Last Updated September 5, 2023.
The main characters of “Entropy” are the tenants of two Washington, DC apartments. On the third floor lives Meatball Mulligan; upstairs from him live Callisto and Aubade. The other characters are Meatball’s friends and guests at the party he is throwing.
Meatball is presented primarily in relationship to these friends and guests. The author does not describe his appearance. Meatball is asleep amidst the party’s chaos when the story opens, then awakens and converses with numerous individuals, especially his friend Saul.
Sandor Rojas, who is Hungarian, is described as a “freedom fighter” and an ardent pursuer of women. For this Don Giovanni (operatic ladies’ man), even a woman’s voice can make him salivate with desire.
Saul, a “shaggy woebegone figure,” enters through the window. During a large part of the story, he talks with Meatball in the kitchen about his breakup: his wife, Miriam, has left him. He is dejected, like a “big rag doll,” but acknowledges his responsibility for the breakup due to his physical violence, saying “I slugged her.” He and Miriam were arguing about communications theory and its applicability to science and its frequently erroneous presentation in science fiction. The two friends discuss language barriers and theories of love.
Other party guests mentioned several times include Duke, Vincent, Krinkles, and Paco, who are the members of the Duke di Angelis quartet. The female guests are described as “government girls” working for the State Department or other agencies, three “coed” philosophy majors from George Washington University, and an unnamed “girl” who was sleeping in the bathroom sink.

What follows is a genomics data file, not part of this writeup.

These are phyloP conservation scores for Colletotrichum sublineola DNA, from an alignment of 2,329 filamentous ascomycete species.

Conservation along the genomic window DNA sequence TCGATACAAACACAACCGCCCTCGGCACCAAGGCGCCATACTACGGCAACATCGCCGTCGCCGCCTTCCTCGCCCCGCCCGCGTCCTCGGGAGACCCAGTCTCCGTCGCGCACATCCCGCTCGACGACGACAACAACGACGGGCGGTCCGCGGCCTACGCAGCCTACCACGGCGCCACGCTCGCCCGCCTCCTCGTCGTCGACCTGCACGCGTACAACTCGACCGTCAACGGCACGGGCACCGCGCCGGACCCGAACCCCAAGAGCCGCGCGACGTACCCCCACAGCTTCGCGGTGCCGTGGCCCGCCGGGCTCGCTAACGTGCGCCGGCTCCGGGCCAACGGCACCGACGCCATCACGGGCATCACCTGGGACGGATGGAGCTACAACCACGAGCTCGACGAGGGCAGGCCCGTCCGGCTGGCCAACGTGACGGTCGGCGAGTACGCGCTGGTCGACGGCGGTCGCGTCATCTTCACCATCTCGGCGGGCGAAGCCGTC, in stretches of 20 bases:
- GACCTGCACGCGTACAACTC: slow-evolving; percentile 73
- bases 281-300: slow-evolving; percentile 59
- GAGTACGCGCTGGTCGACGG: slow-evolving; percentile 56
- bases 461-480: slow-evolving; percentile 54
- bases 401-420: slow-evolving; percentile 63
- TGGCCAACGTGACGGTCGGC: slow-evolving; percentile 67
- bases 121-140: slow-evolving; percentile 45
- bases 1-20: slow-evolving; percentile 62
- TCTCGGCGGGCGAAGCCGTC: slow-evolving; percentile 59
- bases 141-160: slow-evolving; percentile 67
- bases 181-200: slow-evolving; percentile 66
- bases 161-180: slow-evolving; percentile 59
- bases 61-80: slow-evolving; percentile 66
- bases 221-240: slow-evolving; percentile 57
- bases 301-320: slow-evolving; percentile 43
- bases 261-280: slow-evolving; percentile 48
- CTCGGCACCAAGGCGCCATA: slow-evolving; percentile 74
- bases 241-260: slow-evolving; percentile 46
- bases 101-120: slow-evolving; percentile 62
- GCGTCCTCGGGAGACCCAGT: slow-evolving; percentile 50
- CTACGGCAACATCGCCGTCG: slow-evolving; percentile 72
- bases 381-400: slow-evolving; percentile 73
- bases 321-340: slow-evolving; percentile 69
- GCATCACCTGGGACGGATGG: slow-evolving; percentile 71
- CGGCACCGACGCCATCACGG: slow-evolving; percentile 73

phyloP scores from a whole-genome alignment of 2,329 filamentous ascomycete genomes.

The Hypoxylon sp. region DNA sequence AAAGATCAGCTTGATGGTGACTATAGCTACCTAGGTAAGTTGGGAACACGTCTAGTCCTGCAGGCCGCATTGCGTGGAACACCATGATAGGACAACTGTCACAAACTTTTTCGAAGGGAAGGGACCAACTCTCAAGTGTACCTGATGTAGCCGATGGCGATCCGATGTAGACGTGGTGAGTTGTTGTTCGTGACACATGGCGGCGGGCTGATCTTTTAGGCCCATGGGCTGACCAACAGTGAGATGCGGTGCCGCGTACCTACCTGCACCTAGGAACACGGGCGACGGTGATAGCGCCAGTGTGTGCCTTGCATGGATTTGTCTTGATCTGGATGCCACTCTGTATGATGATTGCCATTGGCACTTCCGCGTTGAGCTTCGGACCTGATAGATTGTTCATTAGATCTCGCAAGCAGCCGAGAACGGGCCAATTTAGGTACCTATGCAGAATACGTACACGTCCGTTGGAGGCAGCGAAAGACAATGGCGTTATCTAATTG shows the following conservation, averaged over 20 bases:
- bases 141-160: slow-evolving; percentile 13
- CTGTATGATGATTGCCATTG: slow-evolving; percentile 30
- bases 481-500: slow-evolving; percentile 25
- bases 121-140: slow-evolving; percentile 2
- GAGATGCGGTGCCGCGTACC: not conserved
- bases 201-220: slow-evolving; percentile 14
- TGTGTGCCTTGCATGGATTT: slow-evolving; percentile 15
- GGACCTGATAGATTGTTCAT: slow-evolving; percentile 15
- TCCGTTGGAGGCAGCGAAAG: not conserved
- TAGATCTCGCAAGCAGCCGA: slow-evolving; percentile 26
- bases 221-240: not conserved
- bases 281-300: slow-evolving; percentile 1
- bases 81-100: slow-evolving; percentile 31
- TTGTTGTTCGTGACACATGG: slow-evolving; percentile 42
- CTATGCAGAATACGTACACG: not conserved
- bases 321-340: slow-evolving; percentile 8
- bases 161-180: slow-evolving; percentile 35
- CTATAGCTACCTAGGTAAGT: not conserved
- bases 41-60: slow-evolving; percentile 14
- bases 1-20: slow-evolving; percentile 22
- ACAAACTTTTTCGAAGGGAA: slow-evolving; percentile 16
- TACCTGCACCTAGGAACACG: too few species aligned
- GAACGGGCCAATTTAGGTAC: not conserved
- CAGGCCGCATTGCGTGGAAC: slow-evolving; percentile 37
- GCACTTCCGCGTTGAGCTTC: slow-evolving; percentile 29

Callisto, fifty-four years old, is writing his memoirs, in which he refers to himself in the third person, by dictating them to Audabe. He seems cynical or depressed, saying that he is in “the sad dying fall of middle age.” His memoir text, rather than personal, is concerned with the Laws of Thermodynamics, especially the idea of inevitable entropy. Callisto has constructed a hothouse environment, full of tropical plants and birds, in an effort to achieve an ecologically balanced retreat. During the course of the story, he loses his three-day fight to keep one small bird alive.
Aubade, his girlfriend and apartment-mate, is part French and part Annamese. (Annam is now part of the country Vietnam; in the 1950s, it was a protectorate with the French colony of Vietnam.) The narrator stresses that she inhabits a distinct reality, “her own curious and lonely planet,” and that sensory impressions reach her primarily via sound, as music emerging from discord. The anarchy of random sounds exhaust her by threatening the “archtictonic purity” of her world.